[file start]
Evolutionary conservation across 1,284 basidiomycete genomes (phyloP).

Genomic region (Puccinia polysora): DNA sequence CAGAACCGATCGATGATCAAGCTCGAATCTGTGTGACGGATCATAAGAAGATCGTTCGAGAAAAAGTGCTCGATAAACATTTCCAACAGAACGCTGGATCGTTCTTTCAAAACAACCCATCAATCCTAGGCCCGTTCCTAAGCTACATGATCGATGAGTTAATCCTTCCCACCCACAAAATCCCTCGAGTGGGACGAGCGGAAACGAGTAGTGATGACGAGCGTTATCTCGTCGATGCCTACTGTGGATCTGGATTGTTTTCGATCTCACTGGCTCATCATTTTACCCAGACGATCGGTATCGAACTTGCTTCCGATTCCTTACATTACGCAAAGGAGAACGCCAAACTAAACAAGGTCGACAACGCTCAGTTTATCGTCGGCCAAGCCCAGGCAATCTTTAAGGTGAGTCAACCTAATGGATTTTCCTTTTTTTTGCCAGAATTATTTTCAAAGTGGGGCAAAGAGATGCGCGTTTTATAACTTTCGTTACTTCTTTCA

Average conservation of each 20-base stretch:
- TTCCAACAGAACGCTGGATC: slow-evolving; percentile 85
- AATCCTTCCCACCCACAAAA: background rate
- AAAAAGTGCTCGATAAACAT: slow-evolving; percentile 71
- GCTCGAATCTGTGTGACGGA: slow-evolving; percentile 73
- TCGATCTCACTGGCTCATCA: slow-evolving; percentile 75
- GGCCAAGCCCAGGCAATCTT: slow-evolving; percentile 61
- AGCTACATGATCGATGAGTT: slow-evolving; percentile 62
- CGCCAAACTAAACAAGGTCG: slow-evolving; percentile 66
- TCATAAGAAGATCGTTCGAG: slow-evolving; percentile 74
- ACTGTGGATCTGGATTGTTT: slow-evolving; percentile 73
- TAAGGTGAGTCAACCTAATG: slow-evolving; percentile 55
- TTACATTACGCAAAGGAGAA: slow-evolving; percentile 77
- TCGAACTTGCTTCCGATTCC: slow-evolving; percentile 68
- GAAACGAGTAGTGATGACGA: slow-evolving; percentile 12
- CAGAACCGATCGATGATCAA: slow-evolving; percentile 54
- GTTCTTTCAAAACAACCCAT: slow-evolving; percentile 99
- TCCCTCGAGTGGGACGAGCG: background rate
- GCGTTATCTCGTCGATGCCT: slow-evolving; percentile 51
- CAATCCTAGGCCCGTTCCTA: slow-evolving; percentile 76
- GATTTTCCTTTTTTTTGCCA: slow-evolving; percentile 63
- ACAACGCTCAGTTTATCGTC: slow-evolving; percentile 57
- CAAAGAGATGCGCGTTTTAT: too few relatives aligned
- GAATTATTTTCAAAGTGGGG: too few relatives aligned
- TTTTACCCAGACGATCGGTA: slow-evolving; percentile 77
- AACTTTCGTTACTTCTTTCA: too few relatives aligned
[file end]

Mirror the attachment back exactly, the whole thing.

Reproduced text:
Evolutionary conservation across 1,284 basidiomycete genomes (phyloP).

Genomic region (Puccinia polysora): DNA sequence CAGAACCGATCGATGATCAAGCTCGAATCTGTGTGACGGATCATAAGAAGATCGTTCGAGAAAAAGTGCTCGATAAACATTTCCAACAGAACGCTGGATCGTTCTTTCAAAACAACCCATCAATCCTAGGCCCGTTCCTAAGCTACATGATCGATGAGTTAATCCTTCCCACCCACAAAATCCCTCGAGTGGGACGAGCGGAAACGAGTAGTGATGACGAGCGTTATCTCGTCGATGCCTACTGTGGATCTGGATTGTTTTCGATCTCACTGGCTCATCATTTTACCCAGACGATCGGTATCGAACTTGCTTCCGATTCCTTACATTACGCAAAGGAGAACGCCAAACTAAACAAGGTCGACAACGCTCAGTTTATCGTCGGCCAAGCCCAGGCAATCTTTAAGGTGAGTCAACCTAATGGATTTTCCTTTTTTTTGCCAGAATTATTTTCAAAGTGGGGCAAAGAGATGCGCGTTTTATAACTTTCGTTACTTCTTTCA

Average conservation of each 20-base stretch:
- TTCCAACAGAACGCTGGATC: slow-evolving; percentile 85
- AATCCTTCCCACCCACAAAA: background rate
- AAAAAGTGCTCGATAAACAT: slow-evolving; percentile 71
- GCTCGAATCTGTGTGACGGA: slow-evolving; percentile 73
- TCGATCTCACTGGCTCATCA: slow-evolving; percentile 75
- GGCCAAGCCCAGGCAATCTT: slow-evolving; percentile 61
- AGCTACATGATCGATGAGTT: slow-evolving; percentile 62
- CGCCAAACTAAACAAGGTCG: slow-evolving; percentile 66
- TCATAAGAAGATCGTTCGAG: slow-evolving; percentile 74
- ACTGTGGATCTGGATTGTTT: slow-evolving; percentile 73
- TAAGGTGAGTCAACCTAATG: slow-evolving; percentile 55
- TTACATTACGCAAAGGAGAA: slow-evolving; percentile 77
- TCGAACTTGCTTCCGATTCC: slow-evolving; percentile 68
- GAAACGAGTAGTGATGACGA: slow-evolving; percentile 12
- CAGAACCGATCGATGATCAA: slow-evolving; percentile 54
- GTTCTTTCAAAACAACCCAT: slow-evolving; percentile 99
- TCCCTCGAGTGGGACGAGCG: background rate
- GCGTTATCTCGTCGATGCCT: slow-evolving; percentile 51
- CAATCCTAGGCCCGTTCCTA: slow-evolving; percentile 76
- GATTTTCCTTTTTTTTGCCA: slow-evolving; percentile 63
- ACAACGCTCAGTTTATCGTC: slow-evolving; percentile 57
- CAAAGAGATGCGCGTTTTAT: too few relatives aligned
- GAATTATTTTCAAAGTGGGG: too few relatives aligned
- TTTTACCCAGACGATCGGTA: slow-evolving; percentile 77
- AACTTTCGTTACTTCTTTCA: too few relatives aligned